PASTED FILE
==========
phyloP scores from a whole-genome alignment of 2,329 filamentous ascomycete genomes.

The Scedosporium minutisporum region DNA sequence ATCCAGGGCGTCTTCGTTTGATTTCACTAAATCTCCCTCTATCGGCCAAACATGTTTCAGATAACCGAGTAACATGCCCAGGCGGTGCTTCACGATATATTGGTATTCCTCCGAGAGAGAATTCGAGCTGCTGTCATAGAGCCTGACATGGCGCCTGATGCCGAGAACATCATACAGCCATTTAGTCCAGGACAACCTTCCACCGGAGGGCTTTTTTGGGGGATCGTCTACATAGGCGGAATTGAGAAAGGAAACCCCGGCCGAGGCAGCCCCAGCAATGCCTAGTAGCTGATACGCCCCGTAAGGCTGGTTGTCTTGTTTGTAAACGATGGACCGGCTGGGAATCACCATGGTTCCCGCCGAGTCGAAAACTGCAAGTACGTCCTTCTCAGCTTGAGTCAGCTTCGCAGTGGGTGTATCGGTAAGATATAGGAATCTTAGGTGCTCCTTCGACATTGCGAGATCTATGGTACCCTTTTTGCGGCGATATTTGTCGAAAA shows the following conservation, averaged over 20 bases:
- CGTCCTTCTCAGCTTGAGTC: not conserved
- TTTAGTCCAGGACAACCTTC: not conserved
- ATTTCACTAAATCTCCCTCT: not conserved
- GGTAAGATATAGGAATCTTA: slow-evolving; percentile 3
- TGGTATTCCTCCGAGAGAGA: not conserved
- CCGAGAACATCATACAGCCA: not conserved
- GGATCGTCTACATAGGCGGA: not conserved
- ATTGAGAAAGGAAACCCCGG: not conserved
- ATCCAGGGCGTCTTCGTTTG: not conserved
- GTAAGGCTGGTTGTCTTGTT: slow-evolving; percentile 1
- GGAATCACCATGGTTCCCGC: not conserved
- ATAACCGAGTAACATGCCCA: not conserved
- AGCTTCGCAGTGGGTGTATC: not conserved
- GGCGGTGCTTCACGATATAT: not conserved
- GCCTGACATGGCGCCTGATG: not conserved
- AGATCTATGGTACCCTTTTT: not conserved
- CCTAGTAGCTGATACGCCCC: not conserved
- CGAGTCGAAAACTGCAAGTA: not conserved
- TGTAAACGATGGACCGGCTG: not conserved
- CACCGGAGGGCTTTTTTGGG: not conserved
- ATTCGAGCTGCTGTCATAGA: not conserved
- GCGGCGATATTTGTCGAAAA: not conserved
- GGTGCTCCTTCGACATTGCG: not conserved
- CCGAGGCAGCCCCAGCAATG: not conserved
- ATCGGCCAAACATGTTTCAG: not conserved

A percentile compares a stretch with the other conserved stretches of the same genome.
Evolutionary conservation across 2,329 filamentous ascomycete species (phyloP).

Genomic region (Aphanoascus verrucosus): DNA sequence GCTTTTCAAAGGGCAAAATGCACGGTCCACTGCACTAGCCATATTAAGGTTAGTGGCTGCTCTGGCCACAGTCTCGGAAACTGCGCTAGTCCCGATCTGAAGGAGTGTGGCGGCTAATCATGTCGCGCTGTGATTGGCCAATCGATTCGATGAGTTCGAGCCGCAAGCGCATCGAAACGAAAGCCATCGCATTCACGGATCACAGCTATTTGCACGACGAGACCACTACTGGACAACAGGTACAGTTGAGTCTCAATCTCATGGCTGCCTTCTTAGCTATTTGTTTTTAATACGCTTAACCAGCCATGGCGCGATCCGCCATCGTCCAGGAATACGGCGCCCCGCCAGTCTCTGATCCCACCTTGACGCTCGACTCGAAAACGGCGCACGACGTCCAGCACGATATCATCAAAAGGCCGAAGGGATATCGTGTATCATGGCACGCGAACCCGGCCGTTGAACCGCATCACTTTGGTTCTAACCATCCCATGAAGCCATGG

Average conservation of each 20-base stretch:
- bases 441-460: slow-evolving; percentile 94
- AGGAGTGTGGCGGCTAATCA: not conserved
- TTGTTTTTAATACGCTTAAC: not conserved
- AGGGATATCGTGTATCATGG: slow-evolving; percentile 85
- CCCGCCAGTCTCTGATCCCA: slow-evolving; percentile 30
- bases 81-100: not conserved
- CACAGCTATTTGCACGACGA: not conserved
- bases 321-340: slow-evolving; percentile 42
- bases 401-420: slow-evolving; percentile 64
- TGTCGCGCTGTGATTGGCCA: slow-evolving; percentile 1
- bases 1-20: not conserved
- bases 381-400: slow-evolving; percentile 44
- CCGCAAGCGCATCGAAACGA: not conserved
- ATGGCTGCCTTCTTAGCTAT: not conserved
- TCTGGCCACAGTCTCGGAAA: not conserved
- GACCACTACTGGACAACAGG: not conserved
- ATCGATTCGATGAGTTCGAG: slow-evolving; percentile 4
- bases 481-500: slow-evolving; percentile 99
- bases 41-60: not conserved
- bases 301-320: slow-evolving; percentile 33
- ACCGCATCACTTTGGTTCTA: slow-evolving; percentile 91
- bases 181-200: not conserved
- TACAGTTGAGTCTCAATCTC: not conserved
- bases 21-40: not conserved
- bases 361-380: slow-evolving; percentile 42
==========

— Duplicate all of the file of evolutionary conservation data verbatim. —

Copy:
phyloP scores from a whole-genome alignment of 2,329 filamentous ascomycete genomes.

The Scedosporium minutisporum region DNA sequence ATCCAGGGCGTCTTCGTTTGATTTCACTAAATCTCCCTCTATCGGCCAAACATGTTTCAGATAACCGAGTAACATGCCCAGGCGGTGCTTCACGATATATTGGTATTCCTCCGAGAGAGAATTCGAGCTGCTGTCATAGAGCCTGACATGGCGCCTGATGCCGAGAACATCATACAGCCATTTAGTCCAGGACAACCTTCCACCGGAGGGCTTTTTTGGGGGATCGTCTACATAGGCGGAATTGAGAAAGGAAACCCCGGCCGAGGCAGCCCCAGCAATGCCTAGTAGCTGATACGCCCCGTAAGGCTGGTTGTCTTGTTTGTAAACGATGGACCGGCTGGGAATCACCATGGTTCCCGCCGAGTCGAAAACTGCAAGTACGTCCTTCTCAGCTTGAGTCAGCTTCGCAGTGGGTGTATCGGTAAGATATAGGAATCTTAGGTGCTCCTTCGACATTGCGAGATCTATGGTACCCTTTTTGCGGCGATATTTGTCGAAAA shows the following conservation, averaged over 20 bases:
- CGTCCTTCTCAGCTTGAGTC: not conserved
- TTTAGTCCAGGACAACCTTC: not conserved
- ATTTCACTAAATCTCCCTCT: not conserved
- GGTAAGATATAGGAATCTTA: slow-evolving; percentile 3
- TGGTATTCCTCCGAGAGAGA: not conserved
- CCGAGAACATCATACAGCCA: not conserved
- GGATCGTCTACATAGGCGGA: not conserved
- ATTGAGAAAGGAAACCCCGG: not conserved
- ATCCAGGGCGTCTTCGTTTG: not conserved
- GTAAGGCTGGTTGTCTTGTT: slow-evolving; percentile 1
- GGAATCACCATGGTTCCCGC: not conserved
- ATAACCGAGTAACATGCCCA: not conserved
- AGCTTCGCAGTGGGTGTATC: not conserved
- GGCGGTGCTTCACGATATAT: not conserved
- GCCTGACATGGCGCCTGATG: not conserved
- AGATCTATGGTACCCTTTTT: not conserved
- CCTAGTAGCTGATACGCCCC: not conserved
- CGAGTCGAAAACTGCAAGTA: not conserved
- TGTAAACGATGGACCGGCTG: not conserved
- CACCGGAGGGCTTTTTTGGG: not conserved
- ATTCGAGCTGCTGTCATAGA: not conserved
- GCGGCGATATTTGTCGAAAA: not conserved
- GGTGCTCCTTCGACATTGCG: not conserved
- CCGAGGCAGCCCCAGCAATG: not conserved
- ATCGGCCAAACATGTTTCAG: not conserved

A percentile compares a stretch with the other conserved stretches of the same genome.
Evolutionary conservation across 2,329 filamentous ascomycete species (phyloP).

Genomic region (Aphanoascus verrucosus): DNA sequence GCTTTTCAAAGGGCAAAATGCACGGTCCACTGCACTAGCCATATTAAGGTTAGTGGCTGCTCTGGCCACAGTCTCGGAAACTGCGCTAGTCCCGATCTGAAGGAGTGTGGCGGCTAATCATGTCGCGCTGTGATTGGCCAATCGATTCGATGAGTTCGAGCCGCAAGCGCATCGAAACGAAAGCCATCGCATTCACGGATCACAGCTATTTGCACGACGAGACCACTACTGGACAACAGGTACAGTTGAGTCTCAATCTCATGGCTGCCTTCTTAGCTATTTGTTTTTAATACGCTTAACCAGCCATGGCGCGATCCGCCATCGTCCAGGAATACGGCGCCCCGCCAGTCTCTGATCCCACCTTGACGCTCGACTCGAAAACGGCGCACGACGTCCAGCACGATATCATCAAAAGGCCGAAGGGATATCGTGTATCATGGCACGCGAACCCGGCCGTTGAACCGCATCACTTTGGTTCTAACCATCCCATGAAGCCATGG

Average conservation of each 20-base stretch:
- bases 441-460: slow-evolving; percentile 94
- AGGAGTGTGGCGGCTAATCA: not conserved
- TTGTTTTTAATACGCTTAAC: not conserved
- AGGGATATCGTGTATCATGG: slow-evolving; percentile 85
- CCCGCCAGTCTCTGATCCCA: slow-evolving; percentile 30
- bases 81-100: not conserved
- CACAGCTATTTGCACGACGA: not conserved
- bases 321-340: slow-evolving; percentile 42
- bases 401-420: slow-evolving; percentile 64
- TGTCGCGCTGTGATTGGCCA: slow-evolving; percentile 1
- bases 1-20: not conserved
- bases 381-400: slow-evolving; percentile 44
- CCGCAAGCGCATCGAAACGA: not conserved
- ATGGCTGCCTTCTTAGCTAT: not conserved
- TCTGGCCACAGTCTCGGAAA: not conserved
- GACCACTACTGGACAACAGG: not conserved
- ATCGATTCGATGAGTTCGAG: slow-evolving; percentile 4
- bases 481-500: slow-evolving; percentile 99
- bases 41-60: not conserved
- bases 301-320: slow-evolving; percentile 33
- ACCGCATCACTTTGGTTCTA: slow-evolving; percentile 91
- bases 181-200: not conserved
- TACAGTTGAGTCTCAATCTC: not conserved
- bases 21-40: not conserved
- bases 361-380: slow-evolving; percentile 42